This week we’ve buried a 16 year old that died unexpectedly due to a heart problem that the doctors determined was “under control”; we buried a 32 year old who lost her three year fight with brain cancer; and, we buried two 50 year olds, one of which died in a tragic car accident, the other dying of cancer.  All around Christmas.

Weeks like this make me stay up late at night.

They make me think about my own mortality.

Make me ask questions like, “Who will die first … my wife or me?”

Selfishly, I’d love to die first.  But, it’s a 50/50 chance and I could be the one who closes my wife’s eye lids as she passes.

Realizing that a dying person’s hearing is the last sense to go before death, I lay in bed and think about what I’d say to her in her dying moments … I think about what she’d need to hear from me:

“I love you and want you to go rest with Jesus.”


“You’re free to go to Jesus … just know that I love you … wait for me!”


“Everybody is here with you.  We all love you and we give you the freedom to go to Jesus.”

And all this assumes that I’ll have the privilege to be there when she dies.  What if she dies tragically, like some of these people I’m burying this week who died alone, suddenly, without the loving words of their family being whispered to them while they pass from this world to whatever comes next?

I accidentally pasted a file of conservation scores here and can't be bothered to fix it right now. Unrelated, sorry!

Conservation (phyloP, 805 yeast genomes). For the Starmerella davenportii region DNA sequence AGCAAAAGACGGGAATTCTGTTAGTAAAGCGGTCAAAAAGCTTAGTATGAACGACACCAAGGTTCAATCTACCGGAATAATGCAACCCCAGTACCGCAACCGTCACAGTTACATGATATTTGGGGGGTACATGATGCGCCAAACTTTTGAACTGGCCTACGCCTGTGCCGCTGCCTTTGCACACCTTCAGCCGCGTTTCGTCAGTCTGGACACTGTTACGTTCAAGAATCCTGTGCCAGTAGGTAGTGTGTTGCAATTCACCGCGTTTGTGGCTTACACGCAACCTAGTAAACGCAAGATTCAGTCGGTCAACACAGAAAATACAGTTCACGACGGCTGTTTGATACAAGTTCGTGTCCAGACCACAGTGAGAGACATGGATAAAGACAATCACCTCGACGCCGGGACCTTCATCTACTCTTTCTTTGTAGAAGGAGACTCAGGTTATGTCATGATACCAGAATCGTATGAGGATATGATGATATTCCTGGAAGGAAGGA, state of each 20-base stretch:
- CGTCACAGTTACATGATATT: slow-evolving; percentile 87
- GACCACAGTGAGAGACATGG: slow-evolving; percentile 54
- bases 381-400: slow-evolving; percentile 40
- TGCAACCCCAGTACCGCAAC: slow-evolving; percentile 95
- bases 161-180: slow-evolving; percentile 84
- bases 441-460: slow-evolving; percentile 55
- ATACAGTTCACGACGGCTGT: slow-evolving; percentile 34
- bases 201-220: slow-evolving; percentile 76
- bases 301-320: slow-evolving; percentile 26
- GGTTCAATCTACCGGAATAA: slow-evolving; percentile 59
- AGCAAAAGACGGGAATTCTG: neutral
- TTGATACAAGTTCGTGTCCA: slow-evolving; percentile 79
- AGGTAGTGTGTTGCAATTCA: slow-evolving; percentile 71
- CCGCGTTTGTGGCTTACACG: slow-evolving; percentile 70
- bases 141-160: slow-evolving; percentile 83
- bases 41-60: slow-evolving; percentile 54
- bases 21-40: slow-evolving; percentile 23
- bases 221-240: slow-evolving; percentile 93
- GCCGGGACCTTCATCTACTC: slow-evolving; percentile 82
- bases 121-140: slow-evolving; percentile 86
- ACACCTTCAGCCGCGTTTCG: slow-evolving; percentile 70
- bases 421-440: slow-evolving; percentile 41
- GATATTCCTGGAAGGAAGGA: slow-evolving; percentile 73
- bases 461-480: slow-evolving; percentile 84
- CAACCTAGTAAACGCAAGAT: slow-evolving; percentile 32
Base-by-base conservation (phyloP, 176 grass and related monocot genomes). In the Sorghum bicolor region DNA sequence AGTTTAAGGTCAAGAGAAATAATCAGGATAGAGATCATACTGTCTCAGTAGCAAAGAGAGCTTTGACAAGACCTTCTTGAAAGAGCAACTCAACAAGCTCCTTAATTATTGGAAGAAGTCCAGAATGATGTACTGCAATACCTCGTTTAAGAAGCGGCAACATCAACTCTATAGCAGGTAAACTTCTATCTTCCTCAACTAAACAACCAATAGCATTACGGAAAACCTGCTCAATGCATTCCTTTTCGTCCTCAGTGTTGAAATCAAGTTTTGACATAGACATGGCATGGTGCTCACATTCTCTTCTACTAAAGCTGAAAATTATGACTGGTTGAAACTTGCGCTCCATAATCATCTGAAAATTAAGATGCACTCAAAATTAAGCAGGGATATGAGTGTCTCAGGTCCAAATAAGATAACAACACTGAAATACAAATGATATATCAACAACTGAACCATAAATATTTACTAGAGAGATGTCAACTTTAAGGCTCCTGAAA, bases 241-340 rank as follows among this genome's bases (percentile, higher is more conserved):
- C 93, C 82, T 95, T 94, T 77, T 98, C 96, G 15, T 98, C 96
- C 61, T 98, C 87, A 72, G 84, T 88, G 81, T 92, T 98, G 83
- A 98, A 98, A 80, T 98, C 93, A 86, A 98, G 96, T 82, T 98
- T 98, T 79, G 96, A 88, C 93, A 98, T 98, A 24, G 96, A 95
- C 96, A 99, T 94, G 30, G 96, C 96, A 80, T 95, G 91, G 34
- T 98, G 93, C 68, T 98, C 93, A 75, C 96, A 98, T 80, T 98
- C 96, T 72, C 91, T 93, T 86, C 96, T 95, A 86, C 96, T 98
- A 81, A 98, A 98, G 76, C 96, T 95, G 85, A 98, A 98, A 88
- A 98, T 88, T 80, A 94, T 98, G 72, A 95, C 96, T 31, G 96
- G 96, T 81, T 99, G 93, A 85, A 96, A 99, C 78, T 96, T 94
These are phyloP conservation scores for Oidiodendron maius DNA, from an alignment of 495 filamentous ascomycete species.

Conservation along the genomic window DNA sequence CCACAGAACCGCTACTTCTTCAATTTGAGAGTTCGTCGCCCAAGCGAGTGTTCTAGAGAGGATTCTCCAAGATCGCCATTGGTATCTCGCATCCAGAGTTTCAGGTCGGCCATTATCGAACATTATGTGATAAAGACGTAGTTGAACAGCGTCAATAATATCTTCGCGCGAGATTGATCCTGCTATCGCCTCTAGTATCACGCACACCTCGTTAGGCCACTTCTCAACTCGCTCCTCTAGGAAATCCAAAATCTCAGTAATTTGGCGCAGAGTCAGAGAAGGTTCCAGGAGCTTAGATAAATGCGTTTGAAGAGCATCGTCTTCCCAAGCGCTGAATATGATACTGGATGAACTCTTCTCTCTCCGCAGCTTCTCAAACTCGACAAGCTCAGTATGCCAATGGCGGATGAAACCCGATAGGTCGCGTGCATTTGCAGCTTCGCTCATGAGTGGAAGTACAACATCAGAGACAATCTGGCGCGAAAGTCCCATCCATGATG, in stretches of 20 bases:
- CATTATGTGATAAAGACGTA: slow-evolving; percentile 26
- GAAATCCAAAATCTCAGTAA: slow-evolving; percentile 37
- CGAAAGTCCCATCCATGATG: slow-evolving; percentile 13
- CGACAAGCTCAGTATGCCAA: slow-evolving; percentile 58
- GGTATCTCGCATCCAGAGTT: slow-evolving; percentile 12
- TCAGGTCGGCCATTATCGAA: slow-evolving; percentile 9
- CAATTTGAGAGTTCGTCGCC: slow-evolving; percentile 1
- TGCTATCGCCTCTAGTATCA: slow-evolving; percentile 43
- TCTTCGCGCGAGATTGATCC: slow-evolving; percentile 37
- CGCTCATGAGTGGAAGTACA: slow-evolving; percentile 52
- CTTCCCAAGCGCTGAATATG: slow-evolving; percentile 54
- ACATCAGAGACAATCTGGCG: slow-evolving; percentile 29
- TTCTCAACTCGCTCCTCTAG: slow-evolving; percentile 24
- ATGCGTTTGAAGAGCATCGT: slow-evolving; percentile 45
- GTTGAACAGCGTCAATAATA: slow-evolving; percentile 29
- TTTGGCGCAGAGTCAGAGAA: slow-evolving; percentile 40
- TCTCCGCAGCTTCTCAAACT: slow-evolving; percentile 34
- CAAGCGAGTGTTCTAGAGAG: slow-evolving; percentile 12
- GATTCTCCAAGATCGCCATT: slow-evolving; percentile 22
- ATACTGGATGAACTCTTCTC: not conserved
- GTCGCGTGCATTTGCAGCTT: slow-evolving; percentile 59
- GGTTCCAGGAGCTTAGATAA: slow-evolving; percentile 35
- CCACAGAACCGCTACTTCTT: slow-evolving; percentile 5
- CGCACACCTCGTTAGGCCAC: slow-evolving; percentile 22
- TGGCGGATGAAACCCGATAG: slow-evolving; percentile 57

“Damn it”, I think to myself, “I’ve been lying awake for an hour thinking about something I have very little control over.”

But I try to control it.  I buy cars with a high safety rating.  I push my wife to go to the doctors over the smallest ailment.  I remind her to wear her seat belt … I often palpitate her breasts looking for those nightmarish lumps … and I make sure she eats well and buy her anything that promotes her health.  A juicer.  P90X.  A Xbox Kinect that we can exercise with.

At times I feel like a tyrant with a benevolent heart.

It’s weeks like this that I’m fearful of the unknown inevitability of the necessary part of life: death.

And this fear, this benevolent tyranny, the late nights of worrying, of thinking about the different possibilities, etc. are all the occupational hazards of this business.

It’s the death that surrounds me that inhibits my living.  That makes me the grumpy tyrant.  The sleepless tyrant.

But … it’s also the death that surrounds me that encourages my living.

It encourages me to say “I love you” as often as I can.

It encourages me to forgive and extend grace to those I don’t think deserve it.

It encourages me to pursue my passions … to find what I love doing … and do it with all my heart … knowing that I’ll be the best person I can be when I’m doing what I love.

It encourages me to smile.  To make friends.  To dance even though I’m bad at dancing.

It encourages me to work less, live with less money so that I can pour more of the most precious asset called “time” into my friends and family.

Facing the mortality of my own life and of those I love is a dark reality.

But it’s a dark reality that I’m learning to lighten with every second I choose to live life to the fullest, so that when that time comes — whenever it may be — I’ll look it in the face with no regrets.

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